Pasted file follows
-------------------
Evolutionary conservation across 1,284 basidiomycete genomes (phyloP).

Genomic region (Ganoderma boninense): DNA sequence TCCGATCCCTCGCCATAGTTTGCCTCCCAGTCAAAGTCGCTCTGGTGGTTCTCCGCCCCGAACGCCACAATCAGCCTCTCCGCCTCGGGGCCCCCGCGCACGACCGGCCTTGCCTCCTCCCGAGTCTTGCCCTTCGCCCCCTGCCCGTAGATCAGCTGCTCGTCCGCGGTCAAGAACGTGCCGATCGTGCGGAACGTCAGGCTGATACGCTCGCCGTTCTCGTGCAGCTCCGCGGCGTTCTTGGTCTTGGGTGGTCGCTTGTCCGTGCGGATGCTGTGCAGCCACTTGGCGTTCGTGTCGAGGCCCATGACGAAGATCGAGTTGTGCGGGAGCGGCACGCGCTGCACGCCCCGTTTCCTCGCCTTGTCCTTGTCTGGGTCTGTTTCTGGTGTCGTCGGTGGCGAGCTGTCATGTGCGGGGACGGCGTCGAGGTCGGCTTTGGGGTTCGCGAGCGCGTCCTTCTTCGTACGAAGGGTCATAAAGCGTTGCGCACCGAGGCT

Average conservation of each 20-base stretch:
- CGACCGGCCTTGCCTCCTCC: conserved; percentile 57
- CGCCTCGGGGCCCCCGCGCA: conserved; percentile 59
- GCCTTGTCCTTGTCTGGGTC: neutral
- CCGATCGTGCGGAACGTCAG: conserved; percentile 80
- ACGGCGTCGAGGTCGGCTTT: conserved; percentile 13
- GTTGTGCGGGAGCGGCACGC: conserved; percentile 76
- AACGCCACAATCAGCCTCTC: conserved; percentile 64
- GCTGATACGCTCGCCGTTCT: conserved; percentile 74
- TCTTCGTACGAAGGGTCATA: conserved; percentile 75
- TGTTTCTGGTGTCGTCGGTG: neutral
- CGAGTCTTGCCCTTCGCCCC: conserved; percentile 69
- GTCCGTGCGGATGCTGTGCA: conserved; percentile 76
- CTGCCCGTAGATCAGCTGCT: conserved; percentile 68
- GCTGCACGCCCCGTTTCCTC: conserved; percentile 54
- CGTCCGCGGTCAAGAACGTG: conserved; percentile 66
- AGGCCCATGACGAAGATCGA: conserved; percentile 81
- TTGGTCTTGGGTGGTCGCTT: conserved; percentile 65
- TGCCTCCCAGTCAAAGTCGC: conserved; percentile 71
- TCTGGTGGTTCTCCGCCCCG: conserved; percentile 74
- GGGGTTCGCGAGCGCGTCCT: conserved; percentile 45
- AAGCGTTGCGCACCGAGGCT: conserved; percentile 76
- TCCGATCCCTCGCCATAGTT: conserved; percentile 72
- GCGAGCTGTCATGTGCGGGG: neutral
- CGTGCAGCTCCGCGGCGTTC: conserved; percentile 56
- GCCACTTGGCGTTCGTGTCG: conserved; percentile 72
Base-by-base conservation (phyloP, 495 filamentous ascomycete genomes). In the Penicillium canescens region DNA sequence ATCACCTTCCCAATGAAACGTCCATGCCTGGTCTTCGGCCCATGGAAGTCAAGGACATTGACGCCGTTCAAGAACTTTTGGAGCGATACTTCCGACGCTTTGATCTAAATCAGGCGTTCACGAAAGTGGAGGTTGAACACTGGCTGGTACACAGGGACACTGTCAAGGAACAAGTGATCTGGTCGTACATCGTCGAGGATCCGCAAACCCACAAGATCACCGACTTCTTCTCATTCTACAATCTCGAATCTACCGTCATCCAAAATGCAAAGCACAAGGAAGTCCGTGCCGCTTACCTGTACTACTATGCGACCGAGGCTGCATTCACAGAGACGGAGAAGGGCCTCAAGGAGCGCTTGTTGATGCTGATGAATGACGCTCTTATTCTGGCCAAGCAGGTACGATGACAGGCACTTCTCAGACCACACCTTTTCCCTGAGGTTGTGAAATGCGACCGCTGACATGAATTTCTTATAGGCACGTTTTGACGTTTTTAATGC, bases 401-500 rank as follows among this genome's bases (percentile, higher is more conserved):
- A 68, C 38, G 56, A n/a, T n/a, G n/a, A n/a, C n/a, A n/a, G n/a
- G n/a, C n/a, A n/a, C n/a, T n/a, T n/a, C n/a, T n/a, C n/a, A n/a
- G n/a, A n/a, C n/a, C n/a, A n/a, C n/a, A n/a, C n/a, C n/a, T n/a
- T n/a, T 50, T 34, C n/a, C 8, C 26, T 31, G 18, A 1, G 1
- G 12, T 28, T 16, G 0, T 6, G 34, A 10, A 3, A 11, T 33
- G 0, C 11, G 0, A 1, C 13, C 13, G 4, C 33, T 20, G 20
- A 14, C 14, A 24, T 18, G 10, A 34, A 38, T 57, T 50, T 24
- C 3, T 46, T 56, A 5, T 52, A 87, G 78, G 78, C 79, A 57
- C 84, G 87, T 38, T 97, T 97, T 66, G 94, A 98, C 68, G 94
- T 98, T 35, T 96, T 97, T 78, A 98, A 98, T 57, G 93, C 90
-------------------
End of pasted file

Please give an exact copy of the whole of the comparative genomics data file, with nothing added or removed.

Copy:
Evolutionary conservation across 1,284 basidiomycete genomes (phyloP).

Genomic region (Ganoderma boninense): DNA sequence TCCGATCCCTCGCCATAGTTTGCCTCCCAGTCAAAGTCGCTCTGGTGGTTCTCCGCCCCGAACGCCACAATCAGCCTCTCCGCCTCGGGGCCCCCGCGCACGACCGGCCTTGCCTCCTCCCGAGTCTTGCCCTTCGCCCCCTGCCCGTAGATCAGCTGCTCGTCCGCGGTCAAGAACGTGCCGATCGTGCGGAACGTCAGGCTGATACGCTCGCCGTTCTCGTGCAGCTCCGCGGCGTTCTTGGTCTTGGGTGGTCGCTTGTCCGTGCGGATGCTGTGCAGCCACTTGGCGTTCGTGTCGAGGCCCATGACGAAGATCGAGTTGTGCGGGAGCGGCACGCGCTGCACGCCCCGTTTCCTCGCCTTGTCCTTGTCTGGGTCTGTTTCTGGTGTCGTCGGTGGCGAGCTGTCATGTGCGGGGACGGCGTCGAGGTCGGCTTTGGGGTTCGCGAGCGCGTCCTTCTTCGTACGAAGGGTCATAAAGCGTTGCGCACCGAGGCT

Average conservation of each 20-base stretch:
- CGACCGGCCTTGCCTCCTCC: conserved; percentile 57
- CGCCTCGGGGCCCCCGCGCA: conserved; percentile 59
- GCCTTGTCCTTGTCTGGGTC: neutral
- CCGATCGTGCGGAACGTCAG: conserved; percentile 80
- ACGGCGTCGAGGTCGGCTTT: conserved; percentile 13
- GTTGTGCGGGAGCGGCACGC: conserved; percentile 76
- AACGCCACAATCAGCCTCTC: conserved; percentile 64
- GCTGATACGCTCGCCGTTCT: conserved; percentile 74
- TCTTCGTACGAAGGGTCATA: conserved; percentile 75
- TGTTTCTGGTGTCGTCGGTG: neutral
- CGAGTCTTGCCCTTCGCCCC: conserved; percentile 69
- GTCCGTGCGGATGCTGTGCA: conserved; percentile 76
- CTGCCCGTAGATCAGCTGCT: conserved; percentile 68
- GCTGCACGCCCCGTTTCCTC: conserved; percentile 54
- CGTCCGCGGTCAAGAACGTG: conserved; percentile 66
- AGGCCCATGACGAAGATCGA: conserved; percentile 81
- TTGGTCTTGGGTGGTCGCTT: conserved; percentile 65
- TGCCTCCCAGTCAAAGTCGC: conserved; percentile 71
- TCTGGTGGTTCTCCGCCCCG: conserved; percentile 74
- GGGGTTCGCGAGCGCGTCCT: conserved; percentile 45
- AAGCGTTGCGCACCGAGGCT: conserved; percentile 76
- TCCGATCCCTCGCCATAGTT: conserved; percentile 72
- GCGAGCTGTCATGTGCGGGG: neutral
- CGTGCAGCTCCGCGGCGTTC: conserved; percentile 56
- GCCACTTGGCGTTCGTGTCG: conserved; percentile 72
Base-by-base conservation (phyloP, 495 filamentous ascomycete genomes). In the Penicillium canescens region DNA sequence ATCACCTTCCCAATGAAACGTCCATGCCTGGTCTTCGGCCCATGGAAGTCAAGGACATTGACGCCGTTCAAGAACTTTTGGAGCGATACTTCCGACGCTTTGATCTAAATCAGGCGTTCACGAAAGTGGAGGTTGAACACTGGCTGGTACACAGGGACACTGTCAAGGAACAAGTGATCTGGTCGTACATCGTCGAGGATCCGCAAACCCACAAGATCACCGACTTCTTCTCATTCTACAATCTCGAATCTACCGTCATCCAAAATGCAAAGCACAAGGAAGTCCGTGCCGCTTACCTGTACTACTATGCGACCGAGGCTGCATTCACAGAGACGGAGAAGGGCCTCAAGGAGCGCTTGTTGATGCTGATGAATGACGCTCTTATTCTGGCCAAGCAGGTACGATGACAGGCACTTCTCAGACCACACCTTTTCCCTGAGGTTGTGAAATGCGACCGCTGACATGAATTTCTTATAGGCACGTTTTGACGTTTTTAATGC, bases 401-500 rank as follows among this genome's bases (percentile, higher is more conserved):
- A 68, C 38, G 56, A n/a, T n/a, G n/a, A n/a, C n/a, A n/a, G n/a
- G n/a, C n/a, A n/a, C n/a, T n/a, T n/a, C n/a, T n/a, C n/a, A n/a
- G n/a, A n/a, C n/a, C n/a, A n/a, C n/a, A n/a, C n/a, C n/a, T n/a
- T n/a, T 50, T 34, C n/a, C 8, C 26, T 31, G 18, A 1, G 1
- G 12, T 28, T 16, G 0, T 6, G 34, A 10, A 3, A 11, T 33
- G 0, C 11, G 0, A 1, C 13, C 13, G 4, C 33, T 20, G 20
- A 14, C 14, A 24, T 18, G 10, A 34, A 38, T 57, T 50, T 24
- C 3, T 46, T 56, A 5, T 52, A 87, G 78, G 78, C 79, A 57
- C 84, G 87, T 38, T 97, T 97, T 66, G 94, A 98, C 68, G 94
- T 98, T 35, T 96, T 97, T 78, A 98, A 98, T 57, G 93, C 90